Rob Martensen didn’t intend to become a real estate agent. In fact, he received a psychology degree from Arizona State University. However, “If you can understand why people think the way they do, you can do anything with that,” he says.  

Initially, Martensen thought he would obtain his real estate license because he and his father planned to buy, fix and resell houses. When his dad changed his mind, he began selling homes to his recently-graduated friends, but soon gravitated toward industrial real estate. 

“My dad was in the rigging supply business and my uncle owned a furniture company,” he says. “I grew up around manufacturing facilities and warehouses, so I was more comfortable in that field than an office building.”  

His decision to enter commercial real estate for industrial brokerage paid off too.  

Last year, he celebrated his 20th anniversary at Colliers International Greater Phoenix where he is now the executive vice president of the industrial properties division.  

Martensen also prides himself on being one of less than 50 Metro Phoenix members of the prestigious Society of Industrial and Office Realtors (SIOR), which represents a well-respected and exclusive group of successful industrial and office real estate specialists with 3,200 members worldwide. 

Last November, Martensen was selected to be president of the SIOR Arizona Chapter after serving on the organization’s board for the last eight years.  

He says, “To lead and promote the organization is a real achievement for me.” 

The main goals for his two-year tenure focus on exposure and promotion to help people truly understand what SIOR is.  

“If someone wants to know about industrial and office real estate, they should consult an SIOR broker,” Martensen says. “If they want to know who the strongest, most ethical brokers are, they should use one with the SIOR designation.”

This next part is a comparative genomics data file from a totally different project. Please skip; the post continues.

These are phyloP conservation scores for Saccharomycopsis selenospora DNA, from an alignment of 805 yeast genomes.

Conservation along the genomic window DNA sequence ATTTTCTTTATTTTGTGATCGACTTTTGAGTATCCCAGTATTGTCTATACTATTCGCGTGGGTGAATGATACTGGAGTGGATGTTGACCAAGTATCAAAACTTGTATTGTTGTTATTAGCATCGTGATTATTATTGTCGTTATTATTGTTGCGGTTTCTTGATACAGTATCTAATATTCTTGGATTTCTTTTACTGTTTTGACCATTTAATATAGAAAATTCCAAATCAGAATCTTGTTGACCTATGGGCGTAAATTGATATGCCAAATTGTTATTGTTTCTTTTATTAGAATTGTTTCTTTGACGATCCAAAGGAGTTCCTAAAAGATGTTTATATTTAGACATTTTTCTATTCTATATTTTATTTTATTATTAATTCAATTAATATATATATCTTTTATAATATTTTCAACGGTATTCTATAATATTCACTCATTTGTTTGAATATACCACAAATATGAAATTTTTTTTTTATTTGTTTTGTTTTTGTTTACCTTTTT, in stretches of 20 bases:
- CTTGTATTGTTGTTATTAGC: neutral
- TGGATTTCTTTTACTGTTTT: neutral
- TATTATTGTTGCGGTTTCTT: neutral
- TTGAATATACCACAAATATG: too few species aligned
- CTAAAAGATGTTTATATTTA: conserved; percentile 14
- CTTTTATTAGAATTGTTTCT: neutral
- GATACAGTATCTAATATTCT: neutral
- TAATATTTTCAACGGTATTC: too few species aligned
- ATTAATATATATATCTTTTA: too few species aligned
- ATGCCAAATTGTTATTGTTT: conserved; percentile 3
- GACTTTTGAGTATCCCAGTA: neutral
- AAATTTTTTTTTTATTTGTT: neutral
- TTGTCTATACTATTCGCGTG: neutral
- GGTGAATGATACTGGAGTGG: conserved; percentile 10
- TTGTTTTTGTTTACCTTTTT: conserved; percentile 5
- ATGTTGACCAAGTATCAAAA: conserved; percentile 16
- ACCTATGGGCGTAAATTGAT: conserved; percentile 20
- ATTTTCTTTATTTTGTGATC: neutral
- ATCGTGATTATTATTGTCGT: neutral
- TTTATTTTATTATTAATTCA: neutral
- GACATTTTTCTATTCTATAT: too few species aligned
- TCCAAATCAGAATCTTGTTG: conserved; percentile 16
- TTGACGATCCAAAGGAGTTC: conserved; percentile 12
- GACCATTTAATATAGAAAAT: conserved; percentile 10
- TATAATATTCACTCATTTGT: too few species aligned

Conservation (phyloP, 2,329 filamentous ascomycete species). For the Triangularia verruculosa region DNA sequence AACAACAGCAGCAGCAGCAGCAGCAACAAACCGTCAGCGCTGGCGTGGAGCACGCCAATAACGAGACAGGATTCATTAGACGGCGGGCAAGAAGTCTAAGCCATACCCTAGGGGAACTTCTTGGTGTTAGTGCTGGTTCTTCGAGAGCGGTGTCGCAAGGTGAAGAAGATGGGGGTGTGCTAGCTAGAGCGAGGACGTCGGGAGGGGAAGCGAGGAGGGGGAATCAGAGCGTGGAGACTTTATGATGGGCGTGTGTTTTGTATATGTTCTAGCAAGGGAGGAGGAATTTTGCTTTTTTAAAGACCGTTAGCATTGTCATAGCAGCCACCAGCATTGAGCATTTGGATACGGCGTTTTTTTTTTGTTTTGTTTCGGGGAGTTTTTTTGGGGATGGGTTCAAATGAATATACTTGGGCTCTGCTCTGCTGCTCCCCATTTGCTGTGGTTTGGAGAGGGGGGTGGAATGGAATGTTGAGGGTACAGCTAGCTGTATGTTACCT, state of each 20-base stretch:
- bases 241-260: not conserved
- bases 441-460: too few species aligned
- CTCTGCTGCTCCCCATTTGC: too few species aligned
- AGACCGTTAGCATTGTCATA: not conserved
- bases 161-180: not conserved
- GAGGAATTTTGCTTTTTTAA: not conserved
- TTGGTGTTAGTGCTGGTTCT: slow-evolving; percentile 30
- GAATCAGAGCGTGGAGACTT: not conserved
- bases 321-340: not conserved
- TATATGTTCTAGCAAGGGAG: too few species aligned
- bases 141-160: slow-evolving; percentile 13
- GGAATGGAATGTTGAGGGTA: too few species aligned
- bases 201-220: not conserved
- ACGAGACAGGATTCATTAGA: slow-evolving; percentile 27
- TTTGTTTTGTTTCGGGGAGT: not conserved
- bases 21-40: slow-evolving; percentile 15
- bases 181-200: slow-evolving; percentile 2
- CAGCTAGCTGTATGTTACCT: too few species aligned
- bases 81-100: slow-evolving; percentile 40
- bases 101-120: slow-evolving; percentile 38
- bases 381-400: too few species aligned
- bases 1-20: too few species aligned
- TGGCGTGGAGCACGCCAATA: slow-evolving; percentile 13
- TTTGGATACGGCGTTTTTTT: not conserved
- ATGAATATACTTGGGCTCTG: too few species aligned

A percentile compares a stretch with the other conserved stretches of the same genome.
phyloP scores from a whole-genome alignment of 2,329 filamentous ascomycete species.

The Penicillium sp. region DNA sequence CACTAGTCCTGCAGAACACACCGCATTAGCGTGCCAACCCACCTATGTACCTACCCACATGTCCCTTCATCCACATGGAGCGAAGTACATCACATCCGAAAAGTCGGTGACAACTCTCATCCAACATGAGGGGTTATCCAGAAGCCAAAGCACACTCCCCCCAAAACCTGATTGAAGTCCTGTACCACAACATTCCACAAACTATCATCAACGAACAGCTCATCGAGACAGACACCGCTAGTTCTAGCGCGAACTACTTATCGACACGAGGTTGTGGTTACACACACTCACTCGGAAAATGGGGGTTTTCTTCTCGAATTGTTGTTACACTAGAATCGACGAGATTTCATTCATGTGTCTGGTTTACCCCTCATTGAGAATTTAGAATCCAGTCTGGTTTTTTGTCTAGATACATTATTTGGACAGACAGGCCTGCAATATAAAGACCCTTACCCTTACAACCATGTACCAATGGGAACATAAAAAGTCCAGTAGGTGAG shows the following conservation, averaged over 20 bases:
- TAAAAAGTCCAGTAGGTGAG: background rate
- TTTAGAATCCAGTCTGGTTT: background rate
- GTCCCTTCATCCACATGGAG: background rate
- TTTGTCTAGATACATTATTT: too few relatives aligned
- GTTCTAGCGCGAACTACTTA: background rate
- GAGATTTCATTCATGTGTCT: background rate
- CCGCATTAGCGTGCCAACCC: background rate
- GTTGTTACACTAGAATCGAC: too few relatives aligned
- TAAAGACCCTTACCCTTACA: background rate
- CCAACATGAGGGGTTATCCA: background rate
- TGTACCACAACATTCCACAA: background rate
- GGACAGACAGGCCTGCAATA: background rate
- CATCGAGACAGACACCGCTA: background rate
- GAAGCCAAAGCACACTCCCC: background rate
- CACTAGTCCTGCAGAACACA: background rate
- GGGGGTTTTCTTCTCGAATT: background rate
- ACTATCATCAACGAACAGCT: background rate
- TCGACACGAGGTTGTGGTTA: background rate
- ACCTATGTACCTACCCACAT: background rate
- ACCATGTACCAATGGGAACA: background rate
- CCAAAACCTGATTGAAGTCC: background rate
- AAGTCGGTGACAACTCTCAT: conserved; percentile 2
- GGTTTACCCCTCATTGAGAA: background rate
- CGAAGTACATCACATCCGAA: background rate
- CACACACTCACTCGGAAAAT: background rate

Martensen is also passionate about getting more young people interested in real estate.  

Last year as vice president of the Arizona Chapter, Martensen helped launch a new partnership with Junior Achievement (JA) of Arizona that established the first-ever commercial real estate shop at JA’s popular JA BizTown facility in Tempe. 

Launched in 2001, JA BizTown gives students the opportunity to take business fundamentals that they receive during a school classroom curriculum and apply them to a student-sized town in a real-world mini economy for a day. 

In addition to locally expanding efforts with institutions like Junior Achievement, Martensen says, the Arizona Chapter will be more actively participating in the national chapter’s 

Candidate Program endeavors to attract more young achievers into the designation.  

His advice to those just starting out in real estate is to be patient, save money, work with a big firm under a mentor, and be prepared to take your lumps. 

“The first five years are rough,” Martensen cautioned, “but if you survive that, it can be a great career.” 

If you can stick with it and ride out the hard time, Martensen says, “Ultimately, it pays off.”